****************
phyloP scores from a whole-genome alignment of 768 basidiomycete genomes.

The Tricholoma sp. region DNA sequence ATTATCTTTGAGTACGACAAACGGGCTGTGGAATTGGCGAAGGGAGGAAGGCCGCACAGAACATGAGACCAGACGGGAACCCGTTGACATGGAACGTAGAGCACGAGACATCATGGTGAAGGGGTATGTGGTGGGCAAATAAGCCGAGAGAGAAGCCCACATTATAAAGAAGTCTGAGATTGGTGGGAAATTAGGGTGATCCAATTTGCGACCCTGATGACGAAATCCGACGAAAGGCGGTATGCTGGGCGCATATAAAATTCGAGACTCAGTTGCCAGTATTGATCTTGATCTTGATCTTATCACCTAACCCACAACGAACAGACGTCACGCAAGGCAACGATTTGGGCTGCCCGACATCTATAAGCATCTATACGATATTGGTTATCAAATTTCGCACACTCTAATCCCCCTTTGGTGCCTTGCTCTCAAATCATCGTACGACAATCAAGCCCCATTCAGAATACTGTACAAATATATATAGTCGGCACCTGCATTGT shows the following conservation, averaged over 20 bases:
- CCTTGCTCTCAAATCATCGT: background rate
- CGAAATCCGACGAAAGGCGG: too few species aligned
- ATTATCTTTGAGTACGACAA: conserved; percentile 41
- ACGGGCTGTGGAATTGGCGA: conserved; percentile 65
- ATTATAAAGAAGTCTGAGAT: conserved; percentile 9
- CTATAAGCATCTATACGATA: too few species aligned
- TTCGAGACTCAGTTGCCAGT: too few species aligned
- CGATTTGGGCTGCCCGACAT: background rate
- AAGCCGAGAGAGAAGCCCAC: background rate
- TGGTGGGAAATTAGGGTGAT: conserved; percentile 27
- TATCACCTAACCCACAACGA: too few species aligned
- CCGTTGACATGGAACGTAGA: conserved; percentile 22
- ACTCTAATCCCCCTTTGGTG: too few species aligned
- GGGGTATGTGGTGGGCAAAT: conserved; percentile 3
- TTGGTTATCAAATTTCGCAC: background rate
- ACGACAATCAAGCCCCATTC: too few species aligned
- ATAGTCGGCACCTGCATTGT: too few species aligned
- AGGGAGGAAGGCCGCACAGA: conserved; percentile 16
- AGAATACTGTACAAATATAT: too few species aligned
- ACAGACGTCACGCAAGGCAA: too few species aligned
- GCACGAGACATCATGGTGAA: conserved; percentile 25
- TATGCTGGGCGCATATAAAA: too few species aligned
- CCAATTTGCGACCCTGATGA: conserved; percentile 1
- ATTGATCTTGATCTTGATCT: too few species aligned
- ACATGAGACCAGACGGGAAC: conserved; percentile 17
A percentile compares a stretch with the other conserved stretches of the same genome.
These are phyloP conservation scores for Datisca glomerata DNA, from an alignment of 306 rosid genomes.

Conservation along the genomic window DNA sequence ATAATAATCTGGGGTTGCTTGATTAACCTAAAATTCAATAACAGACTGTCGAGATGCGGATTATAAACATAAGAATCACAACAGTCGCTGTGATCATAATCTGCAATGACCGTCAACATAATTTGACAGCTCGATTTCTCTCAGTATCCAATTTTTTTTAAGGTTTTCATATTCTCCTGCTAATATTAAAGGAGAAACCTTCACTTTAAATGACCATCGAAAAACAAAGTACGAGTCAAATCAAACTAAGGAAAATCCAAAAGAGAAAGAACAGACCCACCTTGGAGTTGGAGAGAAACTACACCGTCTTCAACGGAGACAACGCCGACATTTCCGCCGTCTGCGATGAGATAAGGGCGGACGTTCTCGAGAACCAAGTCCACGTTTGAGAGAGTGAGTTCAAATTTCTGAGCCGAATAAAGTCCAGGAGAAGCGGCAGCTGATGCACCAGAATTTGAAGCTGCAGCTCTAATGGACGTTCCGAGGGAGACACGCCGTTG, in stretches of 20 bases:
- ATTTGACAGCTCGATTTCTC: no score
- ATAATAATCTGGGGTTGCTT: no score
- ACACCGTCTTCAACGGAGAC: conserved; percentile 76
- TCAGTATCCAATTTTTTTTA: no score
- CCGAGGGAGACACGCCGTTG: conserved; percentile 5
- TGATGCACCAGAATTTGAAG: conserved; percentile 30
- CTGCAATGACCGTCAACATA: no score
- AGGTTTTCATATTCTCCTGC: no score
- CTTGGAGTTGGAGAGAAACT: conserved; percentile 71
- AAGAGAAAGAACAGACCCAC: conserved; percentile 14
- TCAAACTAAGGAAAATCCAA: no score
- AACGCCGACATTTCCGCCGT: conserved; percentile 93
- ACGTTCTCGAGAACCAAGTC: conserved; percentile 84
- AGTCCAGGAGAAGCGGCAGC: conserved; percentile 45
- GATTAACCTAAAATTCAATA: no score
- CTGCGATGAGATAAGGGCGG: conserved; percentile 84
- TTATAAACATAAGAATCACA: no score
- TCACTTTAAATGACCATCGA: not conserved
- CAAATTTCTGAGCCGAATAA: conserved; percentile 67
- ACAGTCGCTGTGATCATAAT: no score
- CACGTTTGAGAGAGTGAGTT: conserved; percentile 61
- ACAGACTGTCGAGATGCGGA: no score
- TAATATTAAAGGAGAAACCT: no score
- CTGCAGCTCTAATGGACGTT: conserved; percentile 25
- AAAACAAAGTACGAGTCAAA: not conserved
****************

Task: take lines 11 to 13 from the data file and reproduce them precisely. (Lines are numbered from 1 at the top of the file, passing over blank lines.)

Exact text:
- AAGCCGAGAGAGAAGCCCAC: background rate
- TGGTGGGAAATTAGGGTGAT: conserved; percentile 27
- TATCACCTAACCCACAACGA: too few species aligned